|dc.description.abstract||In situ chemical oxidation (ISCO) with permanganate is a remedial technology that has been prevalent over the last decade. Permanganate is injected into the subsurface to oxidized reduced organic contaminants with the intent of mineralizing the organics to innocuous compounds such as water, oxygen, and carbon dioxide. However, the demand for permanganate from the naturally occurring reduced components associated with aquifer materials inhibits the ability of permanganate to effectively oxidize the target contaminants. This demand for permanganate is referred to as the Natural Oxidant Demand (NOD) and results from the presence of naturally occurring reduced aquifer species such as inorganic species containing iron, manganese, or sulfur, and natural organic matter. Traditionally, NOD has been considered to be an instantaneous sink for permanganate that required satisfaction before permanganate could propagate through the subsurface. However, recent research has suggested that NOD is kinetically controlled and not instantaneous resulting in the effectiveness of ISCO systems to be underestimated using traditional approaches. The objectives of this research were to develop a comprehensive NOD kinetic model from existing laboratory data of several aquifer materials, and then to use this model to estimate the impact of NOD kinetics on treatment efficiency.
The NOD kinetic model primarily was developed using results of bench-scale experiments performed on four aquifer materials, measuring the reduction of permanganate and oxidizable materials. Data analysis indicated that there are two bulk reactions occurring: a fast reaction and a slow reaction. For both of these reactions a second-order rate law was deemed to be appropriate; first-order with respect to each reactant. The slow reaction was subject to passivation and the reaction rate coefficient decreased hyperbolically as manganese oxide reaction by-products precipitated on grains. The developed NOD kinetic model was incorporated into a 1-dimensional transport model and was used to successfully simulate the results of NOD column studies.
Experimental efforts were completed to validate the 1-dimensional reactive transport model with data for organic contamination. A column study was completed to characterize the oxidation of an isolated trichloroethylene residual source zone. The chloride breakthrough data were used to represent the rate of TCE oxidation and a bromide tracer test was used as a conservative tracer to determine the dispersivity and porosity of the column. Both the simulated bromide and chloride breakthrough curves fit the experimental data well using published and calculated transport and chemical parameters.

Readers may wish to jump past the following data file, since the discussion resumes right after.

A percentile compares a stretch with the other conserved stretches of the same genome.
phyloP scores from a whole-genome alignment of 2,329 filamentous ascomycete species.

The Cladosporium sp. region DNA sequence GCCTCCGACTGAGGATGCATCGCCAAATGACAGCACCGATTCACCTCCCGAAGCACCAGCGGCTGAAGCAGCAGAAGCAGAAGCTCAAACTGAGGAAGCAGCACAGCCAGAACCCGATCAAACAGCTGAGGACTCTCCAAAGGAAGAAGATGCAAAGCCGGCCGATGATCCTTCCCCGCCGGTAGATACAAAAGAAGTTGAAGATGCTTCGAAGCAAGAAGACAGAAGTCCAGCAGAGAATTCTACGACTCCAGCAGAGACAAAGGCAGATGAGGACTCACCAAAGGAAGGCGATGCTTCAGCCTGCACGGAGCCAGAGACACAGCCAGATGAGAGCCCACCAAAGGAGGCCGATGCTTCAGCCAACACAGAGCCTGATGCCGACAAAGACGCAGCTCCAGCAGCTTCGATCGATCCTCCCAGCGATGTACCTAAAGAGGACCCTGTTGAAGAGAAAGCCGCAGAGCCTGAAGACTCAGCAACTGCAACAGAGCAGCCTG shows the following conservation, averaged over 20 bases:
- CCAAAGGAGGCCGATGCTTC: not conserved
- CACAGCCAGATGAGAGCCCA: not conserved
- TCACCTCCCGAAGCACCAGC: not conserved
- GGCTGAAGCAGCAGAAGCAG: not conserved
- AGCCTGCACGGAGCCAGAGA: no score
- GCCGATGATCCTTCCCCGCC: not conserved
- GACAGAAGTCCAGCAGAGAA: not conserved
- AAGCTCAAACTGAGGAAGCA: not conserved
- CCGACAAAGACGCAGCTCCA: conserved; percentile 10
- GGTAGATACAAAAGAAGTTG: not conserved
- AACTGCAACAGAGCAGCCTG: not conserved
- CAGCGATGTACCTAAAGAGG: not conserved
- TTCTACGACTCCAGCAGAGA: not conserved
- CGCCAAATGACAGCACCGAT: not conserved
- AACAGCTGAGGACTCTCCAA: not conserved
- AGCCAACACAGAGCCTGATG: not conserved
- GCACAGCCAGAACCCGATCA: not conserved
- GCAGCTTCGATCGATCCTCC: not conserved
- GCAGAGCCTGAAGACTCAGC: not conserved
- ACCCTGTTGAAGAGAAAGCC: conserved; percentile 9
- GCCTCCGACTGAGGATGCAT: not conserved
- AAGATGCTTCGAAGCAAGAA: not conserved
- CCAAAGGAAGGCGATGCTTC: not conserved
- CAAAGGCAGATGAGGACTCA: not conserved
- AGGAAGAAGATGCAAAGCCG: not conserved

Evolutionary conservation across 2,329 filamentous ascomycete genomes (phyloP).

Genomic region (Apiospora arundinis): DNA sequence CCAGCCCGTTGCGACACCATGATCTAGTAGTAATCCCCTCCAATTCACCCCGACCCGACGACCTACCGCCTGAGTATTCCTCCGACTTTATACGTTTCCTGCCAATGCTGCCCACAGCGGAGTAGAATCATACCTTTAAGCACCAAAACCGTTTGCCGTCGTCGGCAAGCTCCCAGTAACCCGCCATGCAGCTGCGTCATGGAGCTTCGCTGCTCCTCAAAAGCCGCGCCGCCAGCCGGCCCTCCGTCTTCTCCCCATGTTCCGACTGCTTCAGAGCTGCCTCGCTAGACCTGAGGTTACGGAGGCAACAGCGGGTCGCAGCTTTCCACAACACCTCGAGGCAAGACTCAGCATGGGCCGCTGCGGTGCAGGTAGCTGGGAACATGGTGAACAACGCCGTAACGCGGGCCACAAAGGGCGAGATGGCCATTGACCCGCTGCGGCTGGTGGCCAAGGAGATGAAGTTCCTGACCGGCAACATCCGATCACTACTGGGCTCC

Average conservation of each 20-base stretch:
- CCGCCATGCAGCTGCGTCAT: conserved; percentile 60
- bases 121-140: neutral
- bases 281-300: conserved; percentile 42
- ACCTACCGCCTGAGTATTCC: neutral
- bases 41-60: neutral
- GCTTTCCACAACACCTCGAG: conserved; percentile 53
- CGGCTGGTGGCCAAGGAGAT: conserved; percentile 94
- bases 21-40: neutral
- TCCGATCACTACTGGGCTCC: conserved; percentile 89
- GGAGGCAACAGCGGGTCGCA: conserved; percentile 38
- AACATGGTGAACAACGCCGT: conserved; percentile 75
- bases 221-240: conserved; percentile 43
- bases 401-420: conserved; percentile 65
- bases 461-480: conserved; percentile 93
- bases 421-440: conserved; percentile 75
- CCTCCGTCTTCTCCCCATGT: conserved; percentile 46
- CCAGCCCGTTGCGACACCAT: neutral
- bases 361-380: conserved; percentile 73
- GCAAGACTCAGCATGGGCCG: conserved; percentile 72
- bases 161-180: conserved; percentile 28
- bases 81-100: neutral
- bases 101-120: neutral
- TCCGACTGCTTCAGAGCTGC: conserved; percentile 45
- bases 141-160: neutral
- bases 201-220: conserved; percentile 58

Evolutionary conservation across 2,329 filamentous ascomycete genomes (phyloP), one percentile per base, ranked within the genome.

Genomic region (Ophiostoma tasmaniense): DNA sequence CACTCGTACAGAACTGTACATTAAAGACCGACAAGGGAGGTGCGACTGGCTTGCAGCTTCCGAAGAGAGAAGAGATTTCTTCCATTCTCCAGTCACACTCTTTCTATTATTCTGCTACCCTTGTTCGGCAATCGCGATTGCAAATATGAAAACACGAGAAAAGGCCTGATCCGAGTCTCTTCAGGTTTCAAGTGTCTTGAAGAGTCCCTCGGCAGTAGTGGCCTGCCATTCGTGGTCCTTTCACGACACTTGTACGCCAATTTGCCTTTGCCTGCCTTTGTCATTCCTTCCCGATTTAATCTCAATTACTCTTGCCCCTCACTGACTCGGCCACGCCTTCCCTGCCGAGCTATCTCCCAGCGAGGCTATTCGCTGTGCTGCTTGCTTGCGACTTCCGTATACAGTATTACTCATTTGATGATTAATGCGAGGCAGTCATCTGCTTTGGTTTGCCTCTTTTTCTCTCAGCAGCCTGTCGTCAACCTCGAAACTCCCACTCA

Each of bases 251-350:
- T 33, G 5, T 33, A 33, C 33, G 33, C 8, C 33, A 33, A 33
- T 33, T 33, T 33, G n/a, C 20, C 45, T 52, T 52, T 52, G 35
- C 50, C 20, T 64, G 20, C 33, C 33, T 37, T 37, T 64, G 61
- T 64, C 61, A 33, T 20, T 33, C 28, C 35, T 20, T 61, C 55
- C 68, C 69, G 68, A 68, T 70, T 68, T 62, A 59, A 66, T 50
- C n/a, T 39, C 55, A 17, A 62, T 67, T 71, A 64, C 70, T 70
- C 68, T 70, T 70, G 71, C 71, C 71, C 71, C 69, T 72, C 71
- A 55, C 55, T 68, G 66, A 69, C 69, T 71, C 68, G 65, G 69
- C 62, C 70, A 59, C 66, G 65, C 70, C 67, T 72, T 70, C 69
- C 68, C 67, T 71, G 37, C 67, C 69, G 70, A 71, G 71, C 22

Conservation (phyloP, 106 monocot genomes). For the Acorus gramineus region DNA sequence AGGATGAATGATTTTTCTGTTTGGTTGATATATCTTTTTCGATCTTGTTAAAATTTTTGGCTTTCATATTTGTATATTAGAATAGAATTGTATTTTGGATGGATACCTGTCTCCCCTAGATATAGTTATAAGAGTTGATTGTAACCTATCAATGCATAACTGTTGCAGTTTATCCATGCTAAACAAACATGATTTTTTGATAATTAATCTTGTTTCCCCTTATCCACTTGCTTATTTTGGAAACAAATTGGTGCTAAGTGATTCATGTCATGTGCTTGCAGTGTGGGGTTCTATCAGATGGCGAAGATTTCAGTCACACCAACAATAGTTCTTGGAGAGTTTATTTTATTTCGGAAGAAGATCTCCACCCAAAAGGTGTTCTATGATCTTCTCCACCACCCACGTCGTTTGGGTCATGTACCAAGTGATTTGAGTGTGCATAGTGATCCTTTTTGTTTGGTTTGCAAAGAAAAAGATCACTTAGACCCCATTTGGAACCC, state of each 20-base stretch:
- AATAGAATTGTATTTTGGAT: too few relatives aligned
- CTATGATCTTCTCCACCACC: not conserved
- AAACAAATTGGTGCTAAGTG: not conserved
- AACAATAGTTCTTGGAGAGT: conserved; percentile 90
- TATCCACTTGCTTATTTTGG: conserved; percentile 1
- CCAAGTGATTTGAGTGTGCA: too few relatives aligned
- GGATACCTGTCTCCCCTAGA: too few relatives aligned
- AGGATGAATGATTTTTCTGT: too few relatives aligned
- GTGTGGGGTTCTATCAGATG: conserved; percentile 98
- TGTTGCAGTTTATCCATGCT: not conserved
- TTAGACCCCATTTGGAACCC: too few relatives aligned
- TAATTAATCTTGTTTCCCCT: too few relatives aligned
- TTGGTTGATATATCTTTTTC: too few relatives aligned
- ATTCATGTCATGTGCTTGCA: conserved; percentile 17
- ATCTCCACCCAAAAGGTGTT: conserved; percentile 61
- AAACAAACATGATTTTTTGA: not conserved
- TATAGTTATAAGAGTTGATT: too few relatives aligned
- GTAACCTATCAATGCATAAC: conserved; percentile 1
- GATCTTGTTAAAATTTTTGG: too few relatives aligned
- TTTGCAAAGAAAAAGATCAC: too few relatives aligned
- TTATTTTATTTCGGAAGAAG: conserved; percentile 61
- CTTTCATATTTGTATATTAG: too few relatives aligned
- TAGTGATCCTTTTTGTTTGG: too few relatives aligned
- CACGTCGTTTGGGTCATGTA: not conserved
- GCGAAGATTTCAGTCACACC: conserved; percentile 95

The impact of NOD kinetics on treatment efficiency was evaluated through numerical simulations of four common organic contaminants using two injection schemes: vertical well flushing and inject-and-leave. The treatment efficiency was defined as the fraction of supplied permanganate used to oxidize the organic compound. Two aquifer materials were simulated representing a wide range of NOD characteristics. The results indicated that despite a great difference in the ultimate NOD (order of 15) the treatment efficiency only varied by 0-7% between the materials. In general, the treatment efficiency of the contaminant increased as the solubility and the reaction rate coefficient increased.
For treatment of organic compounds with a low solubility and reaction rate coefficient, the fast and slow NOD reaction kinetics should both be characterized since both exert a strong demand for permanganate in both the vertical flushing and inject-and-leave schemes. For organic compounds having moderate solubility and reaction rate coefficient the NOD species that require kinetic characterization depends on the injection scheme used: for a vertical well flushing scheme only the fast NOD requires characterization, whereas for the inject-and-leave scheme both the fast and slow NOD require characterization. For treatment of organic compounds with high solubility and reaction rate coefficient only the fast NOD requires characterization since the organic and fast NOD are depleted at the same time and the slow NOD does not play a significant role in permanganate consumption while free phase organic and fast NOD remain.
Traditional modelling approaches were compared, using the vertical well flushing scheme, to compare the treatment efficiency with the NOD kinetic model to past methods. The model was used to simulate ISCO treatment when NOD kinetics were not included and when the ultimate NOD was assumed. The simulations with no NOD term overestimated the treatment efficiency whereas the simulations with the ultimate NOD model underestimated efficiency. These findings further stressed the importance of the NOD kinetics on treatment efficiency.
The kinetics of the NOD kinetics must be characterized to determine if ISCO is a viable, cost-effective treatment option when considering ISCO as a redial strategy. Mischaracterization of these reactions could result in either over or underestimation of the treatment efficiency and poor design of pilot and full-scale treatment systems.||en